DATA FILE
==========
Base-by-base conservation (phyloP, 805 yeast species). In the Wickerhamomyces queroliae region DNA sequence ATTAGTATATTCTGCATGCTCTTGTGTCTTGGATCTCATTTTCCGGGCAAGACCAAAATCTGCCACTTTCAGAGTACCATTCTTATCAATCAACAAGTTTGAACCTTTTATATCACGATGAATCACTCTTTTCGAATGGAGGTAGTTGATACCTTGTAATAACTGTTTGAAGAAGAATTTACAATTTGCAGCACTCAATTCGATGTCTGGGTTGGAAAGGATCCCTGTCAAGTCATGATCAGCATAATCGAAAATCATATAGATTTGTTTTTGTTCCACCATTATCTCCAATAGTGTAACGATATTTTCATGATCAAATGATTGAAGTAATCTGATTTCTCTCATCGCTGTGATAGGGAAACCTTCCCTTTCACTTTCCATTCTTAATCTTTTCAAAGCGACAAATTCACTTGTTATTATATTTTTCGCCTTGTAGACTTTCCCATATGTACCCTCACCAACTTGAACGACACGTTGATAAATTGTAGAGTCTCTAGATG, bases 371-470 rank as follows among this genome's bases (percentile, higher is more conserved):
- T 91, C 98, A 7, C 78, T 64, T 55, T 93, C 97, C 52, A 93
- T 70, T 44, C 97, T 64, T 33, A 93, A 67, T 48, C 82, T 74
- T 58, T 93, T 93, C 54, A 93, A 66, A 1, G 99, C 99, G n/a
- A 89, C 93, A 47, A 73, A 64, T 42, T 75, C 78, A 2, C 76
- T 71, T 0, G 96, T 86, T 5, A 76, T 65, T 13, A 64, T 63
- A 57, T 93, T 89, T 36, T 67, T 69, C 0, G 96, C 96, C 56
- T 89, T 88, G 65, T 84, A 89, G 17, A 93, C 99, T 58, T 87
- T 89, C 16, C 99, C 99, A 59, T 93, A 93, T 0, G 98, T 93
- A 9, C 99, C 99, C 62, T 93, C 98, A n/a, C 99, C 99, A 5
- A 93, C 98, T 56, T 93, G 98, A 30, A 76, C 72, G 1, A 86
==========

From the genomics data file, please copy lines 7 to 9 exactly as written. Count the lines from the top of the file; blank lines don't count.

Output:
- A 57, T 93, T 89, T 36, T 67, T 69, C 0, G 96, C 96, C 56
- T 89, T 88, G 65, T 84, A 89, G 17, A 93, C 99, T 58, T 87
- T 89, C 16, C 99, C 99, A 59, T 93, A 93, T 0, G 98, T 93